The landmark case of Philipp v Barclays Bank UK plc  UKSC 25 sought to extend the existing scope of the Quincecare duty to apply to personal bank accounts when individuals themselves are deceived to transfer their personal funds to accounts controlled by fraudsters in foreign jurisdictions.
The Supreme Court has given unanimous judgment against Mrs Philipp, refusing to extend the scope of the Quincecare duty to individuals acting for themselves and thus reinforced the existing scope of the bank’s duty, which will continue to apply to the companies with a separate legal identity or where there is an agent appointed to act on behalf of another individual.
The purpose of the Quincecare duty is to protect the account holder from dishonest directors and other authorised agents seeking to perpetrate a fraud on the company or a principal. In these circumstances, the banks will continue to owe account holders a duty not to carry out a payment instruction if the bank is put on inquiry and has reasonable grounds to believe that the customer is being defrauded but the bar remains high.
Mrs Philipp was a victim of an Authorised Push Payment (“APP”) fraud when she and her husband were deceived by a fraudster posing as an agent of the Financial Conduct Authority working in conjunction with the National Crime Agency who persuaded them to transfer £700,000 of their life savings from Barclays to a bank account in the United Arab Emirates.
Despite numerous red flags before the transfer was made, the bank did not stop the payment and instead followed Mrs Philipp’s instruction to make the suspicious transfer. Inevitably, money was lost and Mrs Philipp resorted to the courts to reclaim her losses from Barclays for their alleged failure to protect her from the fraud.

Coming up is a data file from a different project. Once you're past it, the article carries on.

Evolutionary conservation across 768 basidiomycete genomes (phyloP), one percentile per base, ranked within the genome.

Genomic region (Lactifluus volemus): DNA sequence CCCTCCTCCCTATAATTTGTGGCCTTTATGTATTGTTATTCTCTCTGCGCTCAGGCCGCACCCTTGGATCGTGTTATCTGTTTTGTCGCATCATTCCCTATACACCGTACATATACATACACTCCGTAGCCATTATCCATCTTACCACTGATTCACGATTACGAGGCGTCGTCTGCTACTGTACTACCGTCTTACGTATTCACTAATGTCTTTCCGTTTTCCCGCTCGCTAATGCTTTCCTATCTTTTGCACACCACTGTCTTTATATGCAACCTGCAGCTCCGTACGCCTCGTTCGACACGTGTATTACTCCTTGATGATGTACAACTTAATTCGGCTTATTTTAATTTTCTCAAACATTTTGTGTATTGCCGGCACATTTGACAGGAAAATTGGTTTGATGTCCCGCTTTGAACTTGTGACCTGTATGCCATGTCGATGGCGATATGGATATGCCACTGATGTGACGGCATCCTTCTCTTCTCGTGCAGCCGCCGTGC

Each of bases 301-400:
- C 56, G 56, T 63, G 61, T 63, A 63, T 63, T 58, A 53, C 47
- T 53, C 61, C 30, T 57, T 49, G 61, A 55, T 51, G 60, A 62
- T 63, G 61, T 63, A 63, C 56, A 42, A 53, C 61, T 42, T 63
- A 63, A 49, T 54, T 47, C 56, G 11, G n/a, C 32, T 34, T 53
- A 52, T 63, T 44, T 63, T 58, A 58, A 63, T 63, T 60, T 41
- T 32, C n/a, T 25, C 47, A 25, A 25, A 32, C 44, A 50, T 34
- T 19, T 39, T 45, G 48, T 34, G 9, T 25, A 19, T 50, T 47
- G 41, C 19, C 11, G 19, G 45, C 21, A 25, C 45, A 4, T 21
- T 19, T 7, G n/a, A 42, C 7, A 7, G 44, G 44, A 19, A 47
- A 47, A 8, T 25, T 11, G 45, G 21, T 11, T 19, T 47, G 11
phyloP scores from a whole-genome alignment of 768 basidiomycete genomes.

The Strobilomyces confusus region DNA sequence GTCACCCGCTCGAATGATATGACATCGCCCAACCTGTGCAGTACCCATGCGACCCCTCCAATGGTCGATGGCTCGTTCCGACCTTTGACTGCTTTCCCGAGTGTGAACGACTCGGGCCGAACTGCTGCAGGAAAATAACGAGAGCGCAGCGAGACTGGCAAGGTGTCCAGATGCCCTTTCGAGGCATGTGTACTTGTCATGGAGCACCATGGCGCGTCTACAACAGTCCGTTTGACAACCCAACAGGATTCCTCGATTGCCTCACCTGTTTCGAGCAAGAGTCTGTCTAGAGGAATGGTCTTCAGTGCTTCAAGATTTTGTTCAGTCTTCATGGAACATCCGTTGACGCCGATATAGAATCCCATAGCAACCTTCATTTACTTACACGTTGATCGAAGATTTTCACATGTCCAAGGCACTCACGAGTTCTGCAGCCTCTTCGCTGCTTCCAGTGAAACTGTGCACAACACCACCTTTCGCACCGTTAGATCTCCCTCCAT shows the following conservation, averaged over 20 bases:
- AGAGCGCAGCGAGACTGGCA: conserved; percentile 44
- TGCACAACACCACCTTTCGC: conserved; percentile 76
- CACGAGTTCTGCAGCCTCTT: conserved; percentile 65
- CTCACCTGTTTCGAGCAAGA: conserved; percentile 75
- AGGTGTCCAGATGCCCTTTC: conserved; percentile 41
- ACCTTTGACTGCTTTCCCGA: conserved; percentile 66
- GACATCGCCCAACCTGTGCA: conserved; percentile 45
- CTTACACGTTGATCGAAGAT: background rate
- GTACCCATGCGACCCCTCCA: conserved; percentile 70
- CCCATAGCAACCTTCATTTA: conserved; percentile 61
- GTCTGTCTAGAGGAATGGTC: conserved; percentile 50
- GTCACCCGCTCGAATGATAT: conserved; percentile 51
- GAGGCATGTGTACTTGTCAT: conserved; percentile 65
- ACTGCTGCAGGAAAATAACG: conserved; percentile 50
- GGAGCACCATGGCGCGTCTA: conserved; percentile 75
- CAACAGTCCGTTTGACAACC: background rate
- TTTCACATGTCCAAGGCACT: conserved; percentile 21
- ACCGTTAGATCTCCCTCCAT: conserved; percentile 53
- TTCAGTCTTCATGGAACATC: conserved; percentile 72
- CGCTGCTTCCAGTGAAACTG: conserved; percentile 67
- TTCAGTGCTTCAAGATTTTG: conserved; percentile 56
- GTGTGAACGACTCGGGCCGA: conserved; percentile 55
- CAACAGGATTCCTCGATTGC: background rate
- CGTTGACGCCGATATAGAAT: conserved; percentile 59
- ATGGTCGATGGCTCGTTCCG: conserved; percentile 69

Mrs Philipp claimed that the bank owed her a duty of care under its contract and pursuant to common law not to execute the payment instruction if the bank was indeed on notice and had reasonable grounds to believe that she was being defrauded.
The Supreme Court didn’t agree with Mrs Philipp’s reasoning and refused to extend the Quincecare duty to cases where the customers themselves give payment instructions on their own behalf as opposed to an authorised agent making payments on behalf of a third party.
The scope of the Quincecare duty
The Supreme Court judgment clarified the scope of the Quincecare duty by stating that it is not some special duty or rule of law aiming to balance the competing contractual duties (whether to make or not to make the payment) to the customer – but it is rather an ordinary duty of care and skill, concerning the underlying authority to act in accordance with the customer’s instructions.
It confirmed that the authority of the agent to give payment instructions on the customer’s behalf does not include authority to defraud the customer. An agent acting in this way will lack actual authority to give the instruction on behalf of the customer.
Consequently, an authorised agent acting dishonestly to defraud its principal will not have the authority to give a payment instruction. Conversely, if there is no actual authority, a bank may rely on the agent’s apparent authority, albeit only if there are no red flags or other suspicious circumstances suggesting dishonesty.